Many aspects of life require that humans are in physical contact with other humans. We can think of people as nodes in a network and contact between them as defining the edges of the network. Unsurprisingly, this contact network plays a key role in virus transmission. This suggests that we can use insights from network science to design policies which allow us to open up more safely.
During lockdown, we have changed the contact network dramatically, cutting most of our contacts through extreme physical distancing. This made it more difficult for the virus to spread, substantially reducing the number of infections and deaths that would have happened otherwise.
As society opens up again, we need to avoid going back to the pre-lockdown contact network which made it so easy for the virus to spread. But we also cannot stay in perpetual extreme physical distancing, as this disrupts many aspects of society severely.
Insights from network science can help in striking this balance, contributing to a safer reopening. Take going back to the office as an example. Currently, the policy at, say, the University of Amsterdam is that a fixed amount of employees, who need to sign-up, can go back to the office on any day. Is this the best we can do?
In a recent study published in Nature Human Behaviour, Block et al. (2020) study three strategies that individuals can follow to change the contact network in order to mitigate virus spread: (a) meet only with people who are similar to you (e.g., in terms of age); (b) reduce physical contact with people who are not connected to your usual contacts (that is, stay within your community); and (c) restrict interactions to a select number of individuals with which you then can interact repeatedly. The Figure below, slightly modified from Block et al. (2020), shows the original network on the left; the networks on the right illustrate schematically the increasing effect these three strategies have.
The authors find that all the strategies flatten the infection curve substantially compared to no intervention and compared to removing edges at random, as shown in the Figure below. Strategy (c) leads to the strongest reduction in peak infections – roughly half as many as the intervention that deletes edges at random.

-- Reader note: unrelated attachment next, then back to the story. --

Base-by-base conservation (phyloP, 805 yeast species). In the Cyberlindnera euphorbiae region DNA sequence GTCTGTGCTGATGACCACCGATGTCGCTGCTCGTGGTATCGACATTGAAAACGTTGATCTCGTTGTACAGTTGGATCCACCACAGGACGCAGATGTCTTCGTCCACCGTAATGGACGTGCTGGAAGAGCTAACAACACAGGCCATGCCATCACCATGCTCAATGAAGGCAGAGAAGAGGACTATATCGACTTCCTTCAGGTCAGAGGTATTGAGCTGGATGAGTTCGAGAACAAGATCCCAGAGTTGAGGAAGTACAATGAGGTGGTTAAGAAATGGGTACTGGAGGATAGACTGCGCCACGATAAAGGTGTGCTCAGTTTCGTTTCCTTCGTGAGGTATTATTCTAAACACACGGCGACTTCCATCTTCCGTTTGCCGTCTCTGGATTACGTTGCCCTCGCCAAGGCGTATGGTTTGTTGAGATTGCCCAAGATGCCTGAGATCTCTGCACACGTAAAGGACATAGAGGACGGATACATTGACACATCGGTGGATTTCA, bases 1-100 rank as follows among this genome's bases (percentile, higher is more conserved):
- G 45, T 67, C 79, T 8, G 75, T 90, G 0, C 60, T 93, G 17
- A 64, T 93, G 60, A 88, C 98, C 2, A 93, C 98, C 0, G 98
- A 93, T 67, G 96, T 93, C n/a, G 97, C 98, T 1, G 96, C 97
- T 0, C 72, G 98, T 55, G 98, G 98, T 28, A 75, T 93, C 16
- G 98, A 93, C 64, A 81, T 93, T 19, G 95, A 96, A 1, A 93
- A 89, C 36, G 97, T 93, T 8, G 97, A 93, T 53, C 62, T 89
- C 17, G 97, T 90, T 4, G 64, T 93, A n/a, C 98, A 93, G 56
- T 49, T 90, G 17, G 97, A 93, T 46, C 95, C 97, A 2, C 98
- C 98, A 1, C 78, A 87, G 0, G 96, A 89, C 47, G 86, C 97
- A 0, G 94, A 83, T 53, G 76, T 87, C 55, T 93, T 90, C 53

While the Block et al. (2020) study is not about offices per se, it seems to suggest changes in policy that are relevant for safely opening up offices. Specifically, instead of allowing a fixed number of employees into the office at any given day, we should also fix the composition of the group of employees. For example, say that on a Monday only Hans, Hubert, and Hermione are allowed to go into the office, while on a Friday only Jennifer, Jackie, and Jonas are. The policy thus prevents Hans, Hubert, and Hermione from meeting with Jennifer, Jackie, or Jonas in the office, implementing Strategy (c).
While repeated interaction seems to most strongly curb virus transmission in the setting studied by Block et al. (2020), in the long run, repeatedly interacting with the same colleagues might become boring. One can thus also add (or substitute) in elements from Strategy (a) by composing the groups in a way that increases their similarity – ideally not in terms of something silly like their first names. Instead, one could for example match employees on age by preventing young and old employees from going to the office on the same day. Features such as whether the employees are friends and would meet anyway or place of residence can also be considered. Going beyond individual features such as age, it also seems advisable to restrict interactions between different teams or departments.
All in all, how to safely open up offices is a difficult problem which includes not only epidemiological but also social considerations. Therefore, I do not want to make any strong recommendations here, but instead merely wish to draw attention to (areas of) research that can, and probably should, inform policy making.
I have taken the office as an example, but nothing in the Block et al. (2020) paper specifically relates to offices. This points to the broad applicability of this and other work showing how simple changes in individual behaviour can curb virus spread and help us reopen more safely.